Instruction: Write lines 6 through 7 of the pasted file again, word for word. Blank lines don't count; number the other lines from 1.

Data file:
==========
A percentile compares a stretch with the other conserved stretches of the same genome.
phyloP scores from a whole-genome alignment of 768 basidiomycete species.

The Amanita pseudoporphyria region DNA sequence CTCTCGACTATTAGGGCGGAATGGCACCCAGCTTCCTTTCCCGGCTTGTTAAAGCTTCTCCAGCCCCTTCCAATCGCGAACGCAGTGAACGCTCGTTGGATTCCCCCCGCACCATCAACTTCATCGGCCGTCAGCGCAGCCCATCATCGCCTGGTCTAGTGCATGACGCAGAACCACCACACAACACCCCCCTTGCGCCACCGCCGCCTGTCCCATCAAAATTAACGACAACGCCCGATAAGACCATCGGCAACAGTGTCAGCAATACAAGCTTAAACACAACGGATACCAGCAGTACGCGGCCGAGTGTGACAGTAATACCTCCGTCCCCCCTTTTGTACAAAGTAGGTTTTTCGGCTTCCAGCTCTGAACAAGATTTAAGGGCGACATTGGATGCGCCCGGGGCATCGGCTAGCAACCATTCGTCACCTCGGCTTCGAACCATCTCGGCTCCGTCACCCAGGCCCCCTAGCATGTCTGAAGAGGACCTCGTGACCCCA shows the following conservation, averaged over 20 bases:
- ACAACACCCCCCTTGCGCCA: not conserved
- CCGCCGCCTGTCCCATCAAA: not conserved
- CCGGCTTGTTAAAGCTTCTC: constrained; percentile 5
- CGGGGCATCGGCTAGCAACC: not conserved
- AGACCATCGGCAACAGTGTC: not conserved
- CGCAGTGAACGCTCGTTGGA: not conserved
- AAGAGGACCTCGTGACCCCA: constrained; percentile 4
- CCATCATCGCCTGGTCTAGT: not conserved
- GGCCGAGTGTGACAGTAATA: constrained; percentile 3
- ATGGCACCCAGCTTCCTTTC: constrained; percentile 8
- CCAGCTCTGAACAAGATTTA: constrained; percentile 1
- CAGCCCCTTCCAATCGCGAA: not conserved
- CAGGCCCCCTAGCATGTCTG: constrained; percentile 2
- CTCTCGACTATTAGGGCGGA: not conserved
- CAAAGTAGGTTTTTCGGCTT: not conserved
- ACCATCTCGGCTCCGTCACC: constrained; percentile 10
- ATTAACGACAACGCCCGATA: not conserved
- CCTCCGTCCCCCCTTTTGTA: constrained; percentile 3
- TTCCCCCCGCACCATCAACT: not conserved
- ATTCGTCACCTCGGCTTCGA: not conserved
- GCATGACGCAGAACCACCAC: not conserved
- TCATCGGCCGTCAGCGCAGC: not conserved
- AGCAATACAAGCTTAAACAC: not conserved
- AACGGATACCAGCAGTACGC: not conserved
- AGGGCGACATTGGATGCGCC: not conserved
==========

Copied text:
- CCGGCTTGTTAAAGCTTCTC: constrained; percentile 5
- CGGGGCATCGGCTAGCAACC: not conserved